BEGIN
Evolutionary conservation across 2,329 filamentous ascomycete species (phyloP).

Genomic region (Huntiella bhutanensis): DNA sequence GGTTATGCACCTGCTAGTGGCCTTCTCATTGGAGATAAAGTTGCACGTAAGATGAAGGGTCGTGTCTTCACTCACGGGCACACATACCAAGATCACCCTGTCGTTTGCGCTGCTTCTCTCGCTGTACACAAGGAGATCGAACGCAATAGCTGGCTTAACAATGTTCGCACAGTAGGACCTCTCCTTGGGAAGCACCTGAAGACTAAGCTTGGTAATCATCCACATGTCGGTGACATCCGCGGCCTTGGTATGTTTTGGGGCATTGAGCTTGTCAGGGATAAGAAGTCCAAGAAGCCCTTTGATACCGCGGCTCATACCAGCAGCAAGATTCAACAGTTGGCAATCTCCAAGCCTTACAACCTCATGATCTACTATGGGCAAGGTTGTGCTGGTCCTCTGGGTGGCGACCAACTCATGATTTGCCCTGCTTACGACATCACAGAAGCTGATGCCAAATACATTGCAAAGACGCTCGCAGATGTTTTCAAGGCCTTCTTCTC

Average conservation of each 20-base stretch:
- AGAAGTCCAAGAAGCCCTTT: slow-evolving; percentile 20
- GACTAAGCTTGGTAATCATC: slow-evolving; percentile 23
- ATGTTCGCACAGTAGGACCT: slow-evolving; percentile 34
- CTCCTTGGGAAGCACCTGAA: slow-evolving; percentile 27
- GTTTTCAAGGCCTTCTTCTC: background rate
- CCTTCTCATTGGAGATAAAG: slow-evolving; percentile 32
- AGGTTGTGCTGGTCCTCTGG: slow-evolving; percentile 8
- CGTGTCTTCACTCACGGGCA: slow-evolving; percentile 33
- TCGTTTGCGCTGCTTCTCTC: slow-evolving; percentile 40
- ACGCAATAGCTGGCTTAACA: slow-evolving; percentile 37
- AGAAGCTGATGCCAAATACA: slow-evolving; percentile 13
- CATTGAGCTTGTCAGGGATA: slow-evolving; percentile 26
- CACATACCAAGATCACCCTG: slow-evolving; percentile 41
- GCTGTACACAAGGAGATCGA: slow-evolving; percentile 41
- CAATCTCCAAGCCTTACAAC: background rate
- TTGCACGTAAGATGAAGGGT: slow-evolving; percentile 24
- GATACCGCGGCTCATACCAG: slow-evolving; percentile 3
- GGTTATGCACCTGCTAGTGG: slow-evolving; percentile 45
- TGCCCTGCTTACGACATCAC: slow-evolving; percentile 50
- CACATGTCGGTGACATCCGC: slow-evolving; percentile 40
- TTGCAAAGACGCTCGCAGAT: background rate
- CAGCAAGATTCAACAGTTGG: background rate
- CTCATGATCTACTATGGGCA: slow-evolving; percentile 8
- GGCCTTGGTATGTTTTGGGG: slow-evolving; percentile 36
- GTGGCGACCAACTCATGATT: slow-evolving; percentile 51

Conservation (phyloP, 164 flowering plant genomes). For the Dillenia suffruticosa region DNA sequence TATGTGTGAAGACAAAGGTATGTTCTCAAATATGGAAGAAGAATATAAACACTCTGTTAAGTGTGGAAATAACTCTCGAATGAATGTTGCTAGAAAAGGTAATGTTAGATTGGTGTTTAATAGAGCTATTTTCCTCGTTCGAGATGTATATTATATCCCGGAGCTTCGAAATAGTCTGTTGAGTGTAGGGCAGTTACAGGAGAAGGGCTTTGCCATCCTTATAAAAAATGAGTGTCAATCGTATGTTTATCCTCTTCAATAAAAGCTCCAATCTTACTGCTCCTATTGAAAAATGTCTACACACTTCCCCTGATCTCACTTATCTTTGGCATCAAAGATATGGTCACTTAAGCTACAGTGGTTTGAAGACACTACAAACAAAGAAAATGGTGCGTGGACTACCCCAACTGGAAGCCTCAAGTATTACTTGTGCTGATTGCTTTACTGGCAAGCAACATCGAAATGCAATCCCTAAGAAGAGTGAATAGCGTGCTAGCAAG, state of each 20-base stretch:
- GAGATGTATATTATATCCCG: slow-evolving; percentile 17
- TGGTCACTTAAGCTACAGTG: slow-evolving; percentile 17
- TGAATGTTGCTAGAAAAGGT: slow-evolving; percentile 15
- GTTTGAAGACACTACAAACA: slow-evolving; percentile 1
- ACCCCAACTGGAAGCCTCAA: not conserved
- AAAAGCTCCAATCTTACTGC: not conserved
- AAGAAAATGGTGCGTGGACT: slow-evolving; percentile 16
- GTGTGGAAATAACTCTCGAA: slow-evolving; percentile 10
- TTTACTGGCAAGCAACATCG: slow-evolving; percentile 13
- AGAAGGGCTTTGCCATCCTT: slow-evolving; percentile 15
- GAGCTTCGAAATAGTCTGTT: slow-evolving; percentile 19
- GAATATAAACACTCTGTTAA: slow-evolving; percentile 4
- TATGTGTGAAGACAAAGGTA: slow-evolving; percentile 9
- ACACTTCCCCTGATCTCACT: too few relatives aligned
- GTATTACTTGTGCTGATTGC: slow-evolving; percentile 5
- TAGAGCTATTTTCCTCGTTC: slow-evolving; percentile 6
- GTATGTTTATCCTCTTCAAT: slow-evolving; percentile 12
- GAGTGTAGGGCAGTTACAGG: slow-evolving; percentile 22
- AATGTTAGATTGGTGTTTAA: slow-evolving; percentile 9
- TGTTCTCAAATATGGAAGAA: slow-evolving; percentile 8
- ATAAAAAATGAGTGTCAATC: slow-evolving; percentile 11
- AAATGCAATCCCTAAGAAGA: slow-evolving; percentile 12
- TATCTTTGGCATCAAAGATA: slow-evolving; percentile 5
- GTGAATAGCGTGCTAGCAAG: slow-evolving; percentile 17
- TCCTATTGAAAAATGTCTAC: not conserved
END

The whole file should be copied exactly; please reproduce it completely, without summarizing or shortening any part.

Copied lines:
Evolutionary conservation across 2,329 filamentous ascomycete species (phyloP).

Genomic region (Huntiella bhutanensis): DNA sequence GGTTATGCACCTGCTAGTGGCCTTCTCATTGGAGATAAAGTTGCACGTAAGATGAAGGGTCGTGTCTTCACTCACGGGCACACATACCAAGATCACCCTGTCGTTTGCGCTGCTTCTCTCGCTGTACACAAGGAGATCGAACGCAATAGCTGGCTTAACAATGTTCGCACAGTAGGACCTCTCCTTGGGAAGCACCTGAAGACTAAGCTTGGTAATCATCCACATGTCGGTGACATCCGCGGCCTTGGTATGTTTTGGGGCATTGAGCTTGTCAGGGATAAGAAGTCCAAGAAGCCCTTTGATACCGCGGCTCATACCAGCAGCAAGATTCAACAGTTGGCAATCTCCAAGCCTTACAACCTCATGATCTACTATGGGCAAGGTTGTGCTGGTCCTCTGGGTGGCGACCAACTCATGATTTGCCCTGCTTACGACATCACAGAAGCTGATGCCAAATACATTGCAAAGACGCTCGCAGATGTTTTCAAGGCCTTCTTCTC

Average conservation of each 20-base stretch:
- AGAAGTCCAAGAAGCCCTTT: slow-evolving; percentile 20
- GACTAAGCTTGGTAATCATC: slow-evolving; percentile 23
- ATGTTCGCACAGTAGGACCT: slow-evolving; percentile 34
- CTCCTTGGGAAGCACCTGAA: slow-evolving; percentile 27
- GTTTTCAAGGCCTTCTTCTC: background rate
- CCTTCTCATTGGAGATAAAG: slow-evolving; percentile 32
- AGGTTGTGCTGGTCCTCTGG: slow-evolving; percentile 8
- CGTGTCTTCACTCACGGGCA: slow-evolving; percentile 33
- TCGTTTGCGCTGCTTCTCTC: slow-evolving; percentile 40
- ACGCAATAGCTGGCTTAACA: slow-evolving; percentile 37
- AGAAGCTGATGCCAAATACA: slow-evolving; percentile 13
- CATTGAGCTTGTCAGGGATA: slow-evolving; percentile 26
- CACATACCAAGATCACCCTG: slow-evolving; percentile 41
- GCTGTACACAAGGAGATCGA: slow-evolving; percentile 41
- CAATCTCCAAGCCTTACAAC: background rate
- TTGCACGTAAGATGAAGGGT: slow-evolving; percentile 24
- GATACCGCGGCTCATACCAG: slow-evolving; percentile 3
- GGTTATGCACCTGCTAGTGG: slow-evolving; percentile 45
- TGCCCTGCTTACGACATCAC: slow-evolving; percentile 50
- CACATGTCGGTGACATCCGC: slow-evolving; percentile 40
- TTGCAAAGACGCTCGCAGAT: background rate
- CAGCAAGATTCAACAGTTGG: background rate
- CTCATGATCTACTATGGGCA: slow-evolving; percentile 8
- GGCCTTGGTATGTTTTGGGG: slow-evolving; percentile 36
- GTGGCGACCAACTCATGATT: slow-evolving; percentile 51

Conservation (phyloP, 164 flowering plant genomes). For the Dillenia suffruticosa region DNA sequence TATGTGTGAAGACAAAGGTATGTTCTCAAATATGGAAGAAGAATATAAACACTCTGTTAAGTGTGGAAATAACTCTCGAATGAATGTTGCTAGAAAAGGTAATGTTAGATTGGTGTTTAATAGAGCTATTTTCCTCGTTCGAGATGTATATTATATCCCGGAGCTTCGAAATAGTCTGTTGAGTGTAGGGCAGTTACAGGAGAAGGGCTTTGCCATCCTTATAAAAAATGAGTGTCAATCGTATGTTTATCCTCTTCAATAAAAGCTCCAATCTTACTGCTCCTATTGAAAAATGTCTACACACTTCCCCTGATCTCACTTATCTTTGGCATCAAAGATATGGTCACTTAAGCTACAGTGGTTTGAAGACACTACAAACAAAGAAAATGGTGCGTGGACTACCCCAACTGGAAGCCTCAAGTATTACTTGTGCTGATTGCTTTACTGGCAAGCAACATCGAAATGCAATCCCTAAGAAGAGTGAATAGCGTGCTAGCAAG, state of each 20-base stretch:
- GAGATGTATATTATATCCCG: slow-evolving; percentile 17
- TGGTCACTTAAGCTACAGTG: slow-evolving; percentile 17
- TGAATGTTGCTAGAAAAGGT: slow-evolving; percentile 15
- GTTTGAAGACACTACAAACA: slow-evolving; percentile 1
- ACCCCAACTGGAAGCCTCAA: not conserved
- AAAAGCTCCAATCTTACTGC: not conserved
- AAGAAAATGGTGCGTGGACT: slow-evolving; percentile 16
- GTGTGGAAATAACTCTCGAA: slow-evolving; percentile 10
- TTTACTGGCAAGCAACATCG: slow-evolving; percentile 13
- AGAAGGGCTTTGCCATCCTT: slow-evolving; percentile 15
- GAGCTTCGAAATAGTCTGTT: slow-evolving; percentile 19
- GAATATAAACACTCTGTTAA: slow-evolving; percentile 4
- TATGTGTGAAGACAAAGGTA: slow-evolving; percentile 9
- ACACTTCCCCTGATCTCACT: too few relatives aligned
- GTATTACTTGTGCTGATTGC: slow-evolving; percentile 5
- TAGAGCTATTTTCCTCGTTC: slow-evolving; percentile 6
- GTATGTTTATCCTCTTCAAT: slow-evolving; percentile 12
- GAGTGTAGGGCAGTTACAGG: slow-evolving; percentile 22
- AATGTTAGATTGGTGTTTAA: slow-evolving; percentile 9
- TGTTCTCAAATATGGAAGAA: slow-evolving; percentile 8
- ATAAAAAATGAGTGTCAATC: slow-evolving; percentile 11
- AAATGCAATCCCTAAGAAGA: slow-evolving; percentile 12
- TATCTTTGGCATCAAAGATA: slow-evolving; percentile 5
- GTGAATAGCGTGCTAGCAAG: slow-evolving; percentile 17
- TCCTATTGAAAAATGTCTAC: not conserved